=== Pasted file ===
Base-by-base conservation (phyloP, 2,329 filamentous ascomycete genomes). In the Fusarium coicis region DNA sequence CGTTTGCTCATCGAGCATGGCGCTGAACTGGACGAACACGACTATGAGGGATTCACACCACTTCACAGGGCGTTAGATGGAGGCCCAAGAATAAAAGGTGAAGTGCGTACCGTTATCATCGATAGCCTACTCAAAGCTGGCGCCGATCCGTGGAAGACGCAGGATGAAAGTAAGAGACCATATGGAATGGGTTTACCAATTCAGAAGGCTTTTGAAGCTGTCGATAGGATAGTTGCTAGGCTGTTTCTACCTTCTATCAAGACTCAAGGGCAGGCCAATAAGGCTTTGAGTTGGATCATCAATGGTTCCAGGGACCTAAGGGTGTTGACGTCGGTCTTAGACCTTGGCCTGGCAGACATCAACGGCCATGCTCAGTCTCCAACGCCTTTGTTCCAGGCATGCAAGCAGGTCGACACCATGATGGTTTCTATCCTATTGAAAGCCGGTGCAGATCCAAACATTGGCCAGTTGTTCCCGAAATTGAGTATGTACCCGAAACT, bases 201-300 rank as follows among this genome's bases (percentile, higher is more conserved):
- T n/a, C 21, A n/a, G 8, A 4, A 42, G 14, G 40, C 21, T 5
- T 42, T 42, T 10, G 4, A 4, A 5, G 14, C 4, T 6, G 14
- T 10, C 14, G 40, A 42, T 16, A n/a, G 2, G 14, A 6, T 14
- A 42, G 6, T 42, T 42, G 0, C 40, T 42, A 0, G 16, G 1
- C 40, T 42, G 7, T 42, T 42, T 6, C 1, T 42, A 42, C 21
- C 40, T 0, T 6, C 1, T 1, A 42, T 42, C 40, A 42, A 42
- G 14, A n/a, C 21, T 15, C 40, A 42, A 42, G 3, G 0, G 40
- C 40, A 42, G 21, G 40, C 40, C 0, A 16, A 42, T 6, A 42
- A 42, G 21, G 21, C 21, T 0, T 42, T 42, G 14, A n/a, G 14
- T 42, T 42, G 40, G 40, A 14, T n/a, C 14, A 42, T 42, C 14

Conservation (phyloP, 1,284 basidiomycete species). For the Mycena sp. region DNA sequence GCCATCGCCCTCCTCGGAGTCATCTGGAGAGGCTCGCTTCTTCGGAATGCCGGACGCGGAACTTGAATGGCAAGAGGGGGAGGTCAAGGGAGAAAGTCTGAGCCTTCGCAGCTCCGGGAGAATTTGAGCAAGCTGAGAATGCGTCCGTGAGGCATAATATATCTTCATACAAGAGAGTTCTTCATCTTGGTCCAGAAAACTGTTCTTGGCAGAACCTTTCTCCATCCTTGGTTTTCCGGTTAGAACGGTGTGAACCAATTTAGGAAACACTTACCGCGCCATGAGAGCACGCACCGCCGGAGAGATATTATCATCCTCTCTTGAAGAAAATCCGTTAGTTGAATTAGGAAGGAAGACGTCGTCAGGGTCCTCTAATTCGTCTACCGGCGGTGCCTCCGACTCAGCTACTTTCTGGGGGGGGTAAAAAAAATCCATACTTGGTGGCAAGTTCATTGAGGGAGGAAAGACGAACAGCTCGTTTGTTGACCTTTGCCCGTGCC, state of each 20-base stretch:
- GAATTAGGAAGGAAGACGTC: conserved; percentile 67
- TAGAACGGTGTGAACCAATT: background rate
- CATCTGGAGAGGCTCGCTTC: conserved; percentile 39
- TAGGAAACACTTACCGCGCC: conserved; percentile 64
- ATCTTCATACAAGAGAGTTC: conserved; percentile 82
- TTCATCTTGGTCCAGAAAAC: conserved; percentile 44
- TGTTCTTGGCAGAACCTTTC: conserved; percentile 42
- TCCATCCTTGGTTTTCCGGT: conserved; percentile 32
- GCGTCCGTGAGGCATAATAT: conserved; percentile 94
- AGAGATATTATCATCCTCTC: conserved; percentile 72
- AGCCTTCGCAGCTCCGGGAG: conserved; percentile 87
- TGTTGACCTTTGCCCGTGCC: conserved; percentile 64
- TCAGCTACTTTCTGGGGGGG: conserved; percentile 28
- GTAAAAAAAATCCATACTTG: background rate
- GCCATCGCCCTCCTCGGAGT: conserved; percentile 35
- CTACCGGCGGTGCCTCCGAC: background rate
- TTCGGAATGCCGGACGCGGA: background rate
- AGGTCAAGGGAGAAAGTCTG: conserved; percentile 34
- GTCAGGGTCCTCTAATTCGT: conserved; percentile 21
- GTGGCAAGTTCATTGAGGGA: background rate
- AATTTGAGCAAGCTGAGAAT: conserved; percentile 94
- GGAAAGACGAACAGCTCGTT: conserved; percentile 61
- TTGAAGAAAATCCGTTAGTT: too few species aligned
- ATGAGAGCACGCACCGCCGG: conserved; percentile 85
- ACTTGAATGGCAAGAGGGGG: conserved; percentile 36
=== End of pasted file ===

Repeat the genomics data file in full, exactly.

Base-by-base conservation (phyloP, 2,329 filamentous ascomycete genomes). In the Fusarium coicis region DNA sequence CGTTTGCTCATCGAGCATGGCGCTGAACTGGACGAACACGACTATGAGGGATTCACACCACTTCACAGGGCGTTAGATGGAGGCCCAAGAATAAAAGGTGAAGTGCGTACCGTTATCATCGATAGCCTACTCAAAGCTGGCGCCGATCCGTGGAAGACGCAGGATGAAAGTAAGAGACCATATGGAATGGGTTTACCAATTCAGAAGGCTTTTGAAGCTGTCGATAGGATAGTTGCTAGGCTGTTTCTACCTTCTATCAAGACTCAAGGGCAGGCCAATAAGGCTTTGAGTTGGATCATCAATGGTTCCAGGGACCTAAGGGTGTTGACGTCGGTCTTAGACCTTGGCCTGGCAGACATCAACGGCCATGCTCAGTCTCCAACGCCTTTGTTCCAGGCATGCAAGCAGGTCGACACCATGATGGTTTCTATCCTATTGAAAGCCGGTGCAGATCCAAACATTGGCCAGTTGTTCCCGAAATTGAGTATGTACCCGAAACT, bases 201-300 rank as follows among this genome's bases (percentile, higher is more conserved):
- T n/a, C 21, A n/a, G 8, A 4, A 42, G 14, G 40, C 21, T 5
- T 42, T 42, T 10, G 4, A 4, A 5, G 14, C 4, T 6, G 14
- T 10, C 14, G 40, A 42, T 16, A n/a, G 2, G 14, A 6, T 14
- A 42, G 6, T 42, T 42, G 0, C 40, T 42, A 0, G 16, G 1
- C 40, T 42, G 7, T 42, T 42, T 6, C 1, T 42, A 42, C 21
- C 40, T 0, T 6, C 1, T 1, A 42, T 42, C 40, A 42, A 42
- G 14, A n/a, C 21, T 15, C 40, A 42, A 42, G 3, G 0, G 40
- C 40, A 42, G 21, G 40, C 40, C 0, A 16, A 42, T 6, A 42
- A 42, G 21, G 21, C 21, T 0, T 42, T 42, G 14, A n/a, G 14
- T 42, T 42, G 40, G 40, A 14, T n/a, C 14, A 42, T 42, C 14

Conservation (phyloP, 1,284 basidiomycete species). For the Mycena sp. region DNA sequence GCCATCGCCCTCCTCGGAGTCATCTGGAGAGGCTCGCTTCTTCGGAATGCCGGACGCGGAACTTGAATGGCAAGAGGGGGAGGTCAAGGGAGAAAGTCTGAGCCTTCGCAGCTCCGGGAGAATTTGAGCAAGCTGAGAATGCGTCCGTGAGGCATAATATATCTTCATACAAGAGAGTTCTTCATCTTGGTCCAGAAAACTGTTCTTGGCAGAACCTTTCTCCATCCTTGGTTTTCCGGTTAGAACGGTGTGAACCAATTTAGGAAACACTTACCGCGCCATGAGAGCACGCACCGCCGGAGAGATATTATCATCCTCTCTTGAAGAAAATCCGTTAGTTGAATTAGGAAGGAAGACGTCGTCAGGGTCCTCTAATTCGTCTACCGGCGGTGCCTCCGACTCAGCTACTTTCTGGGGGGGGTAAAAAAAATCCATACTTGGTGGCAAGTTCATTGAGGGAGGAAAGACGAACAGCTCGTTTGTTGACCTTTGCCCGTGCC, state of each 20-base stretch:
- GAATTAGGAAGGAAGACGTC: conserved; percentile 67
- TAGAACGGTGTGAACCAATT: background rate
- CATCTGGAGAGGCTCGCTTC: conserved; percentile 39
- TAGGAAACACTTACCGCGCC: conserved; percentile 64
- ATCTTCATACAAGAGAGTTC: conserved; percentile 82
- TTCATCTTGGTCCAGAAAAC: conserved; percentile 44
- TGTTCTTGGCAGAACCTTTC: conserved; percentile 42
- TCCATCCTTGGTTTTCCGGT: conserved; percentile 32
- GCGTCCGTGAGGCATAATAT: conserved; percentile 94
- AGAGATATTATCATCCTCTC: conserved; percentile 72
- AGCCTTCGCAGCTCCGGGAG: conserved; percentile 87
- TGTTGACCTTTGCCCGTGCC: conserved; percentile 64
- TCAGCTACTTTCTGGGGGGG: conserved; percentile 28
- GTAAAAAAAATCCATACTTG: background rate
- GCCATCGCCCTCCTCGGAGT: conserved; percentile 35
- CTACCGGCGGTGCCTCCGAC: background rate
- TTCGGAATGCCGGACGCGGA: background rate
- AGGTCAAGGGAGAAAGTCTG: conserved; percentile 34
- GTCAGGGTCCTCTAATTCGT: conserved; percentile 21
- GTGGCAAGTTCATTGAGGGA: background rate
- AATTTGAGCAAGCTGAGAAT: conserved; percentile 94
- GGAAAGACGAACAGCTCGTT: conserved; percentile 61
- TTGAAGAAAATCCGTTAGTT: too few species aligned
- ATGAGAGCACGCACCGCCGG: conserved; percentile 85
- ACTTGAATGGCAAGAGGGGG: conserved; percentile 36